The situation of decentralization in the Philippines falls to some extent in the first category. Local leaders in the country did not have the chance to learn the ins and outs of decentralization during a trial or training period. They were immediately thrust into a position of power and responsibility without absolutely any preparation. It is worthy to note that at the time of the enactment of LGC, the Philippines was only five years removed from a 20-year dictatorship. Many Filipino leaders at this time, both local and national, were still recovering from years of subservience and dependence on an extremely powerful central authority. At that moment, there truly was a prevailing “culture of dependence” in the state’s political consciousness.

The abject failure in the execution of administrative decentralization under the Philippine set up cannot be denied. With regard to the ARMM, the local leaders in Muslim Mindanao were clearly not ready to govern the region. The effects of this inability are quite apparent in the current state of the region. In the case of the LGC, this breakdown is best evidenced by the fact that the health system has yet to be put fully under the authority of the LGUs. The reality is, subject to a few exceptions, a significant number of LGUs are still unable to fund and administer its own health system. And therefore, despite the very clear command of the LGC that this public service should be devolved to the LGUs, healthcare is still generally funded and managed by the national government.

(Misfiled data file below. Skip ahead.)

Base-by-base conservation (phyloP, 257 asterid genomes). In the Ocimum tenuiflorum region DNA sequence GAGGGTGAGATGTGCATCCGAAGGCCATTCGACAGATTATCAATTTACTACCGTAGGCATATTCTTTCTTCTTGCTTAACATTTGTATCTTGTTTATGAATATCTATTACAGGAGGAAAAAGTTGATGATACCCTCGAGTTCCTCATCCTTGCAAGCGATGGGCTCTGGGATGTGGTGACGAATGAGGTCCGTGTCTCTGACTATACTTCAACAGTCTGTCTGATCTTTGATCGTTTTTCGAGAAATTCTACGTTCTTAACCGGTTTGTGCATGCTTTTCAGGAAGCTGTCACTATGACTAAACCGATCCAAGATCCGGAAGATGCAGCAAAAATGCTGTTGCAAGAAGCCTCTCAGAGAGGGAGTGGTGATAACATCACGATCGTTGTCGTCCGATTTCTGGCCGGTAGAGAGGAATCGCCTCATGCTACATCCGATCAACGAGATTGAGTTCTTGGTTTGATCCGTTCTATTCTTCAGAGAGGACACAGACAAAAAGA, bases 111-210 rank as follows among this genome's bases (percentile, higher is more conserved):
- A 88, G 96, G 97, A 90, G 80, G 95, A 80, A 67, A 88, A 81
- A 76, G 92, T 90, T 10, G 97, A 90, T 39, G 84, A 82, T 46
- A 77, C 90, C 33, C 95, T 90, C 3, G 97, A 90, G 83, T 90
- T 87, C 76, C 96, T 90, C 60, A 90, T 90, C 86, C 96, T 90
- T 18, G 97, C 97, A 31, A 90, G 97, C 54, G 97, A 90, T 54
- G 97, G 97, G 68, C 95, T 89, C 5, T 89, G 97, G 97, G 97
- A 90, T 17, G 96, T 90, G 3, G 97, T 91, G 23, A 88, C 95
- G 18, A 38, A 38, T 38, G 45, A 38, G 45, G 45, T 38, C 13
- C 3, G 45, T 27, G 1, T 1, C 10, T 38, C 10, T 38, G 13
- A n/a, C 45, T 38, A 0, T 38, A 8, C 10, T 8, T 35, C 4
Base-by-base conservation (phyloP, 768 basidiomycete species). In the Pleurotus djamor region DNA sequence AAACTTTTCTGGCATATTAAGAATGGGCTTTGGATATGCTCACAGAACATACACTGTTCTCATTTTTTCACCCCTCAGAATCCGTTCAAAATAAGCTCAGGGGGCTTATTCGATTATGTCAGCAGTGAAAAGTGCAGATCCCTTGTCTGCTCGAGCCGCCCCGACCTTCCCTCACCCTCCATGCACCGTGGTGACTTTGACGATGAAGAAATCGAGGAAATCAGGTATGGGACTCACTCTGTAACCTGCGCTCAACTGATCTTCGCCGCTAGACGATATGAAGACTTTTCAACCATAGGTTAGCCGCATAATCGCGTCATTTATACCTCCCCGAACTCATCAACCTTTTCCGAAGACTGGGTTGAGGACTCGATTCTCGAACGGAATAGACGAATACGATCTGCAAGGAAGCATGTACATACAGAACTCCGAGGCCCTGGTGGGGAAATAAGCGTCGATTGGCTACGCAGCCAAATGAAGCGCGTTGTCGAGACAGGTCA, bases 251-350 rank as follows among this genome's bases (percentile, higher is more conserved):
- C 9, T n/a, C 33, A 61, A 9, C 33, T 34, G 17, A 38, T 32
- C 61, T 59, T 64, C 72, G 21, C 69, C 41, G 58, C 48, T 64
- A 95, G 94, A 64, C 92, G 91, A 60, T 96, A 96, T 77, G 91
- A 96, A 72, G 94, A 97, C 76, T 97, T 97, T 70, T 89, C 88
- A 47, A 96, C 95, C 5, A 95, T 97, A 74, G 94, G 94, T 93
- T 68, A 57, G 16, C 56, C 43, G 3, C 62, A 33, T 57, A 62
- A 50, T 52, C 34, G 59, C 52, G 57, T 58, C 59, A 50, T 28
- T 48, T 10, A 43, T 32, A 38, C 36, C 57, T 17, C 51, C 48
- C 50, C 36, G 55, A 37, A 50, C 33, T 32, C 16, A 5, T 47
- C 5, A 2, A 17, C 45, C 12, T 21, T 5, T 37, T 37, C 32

Accordingly, decentralization under the Bangsamoro Basic Law need not follow the same route of the LGC and the ARMM. The grant of administrative and fiscal autonomy does not have to be at one single moment but could be implemented in a sequential manner. The law could direct that the roll-out of fiscal autonomy should come first before administrative autonomy. During the first five years from the establishment of the Bangsamoro regional government, the focus could be on building up the capability of the Bangsamoro government in revenue collection. Giving precedence to strengthening fiscal autonomy is certainly advisable considering the extent of the revenue-raising power afforded to the new regional government under the Annex on Revenue Generation and Wealth Sharing.

Corollary to the deliberate and complete attention given to fiscal decentralization, the new regional government can also concentrate on the normalization process during this initial period. Putting this on top of the agenda can facilitate a smoother transition from the ARMM to the new Bangsamoro regional entity. The Annex on Normalization hit it right on the nail by declaring the primary importance of the normalization process because only through this undertaking will communities in the region “achieve their desired quality of life, which includes the pursuit of sustainable livelihood and political participation within a peaceful deliberative society.”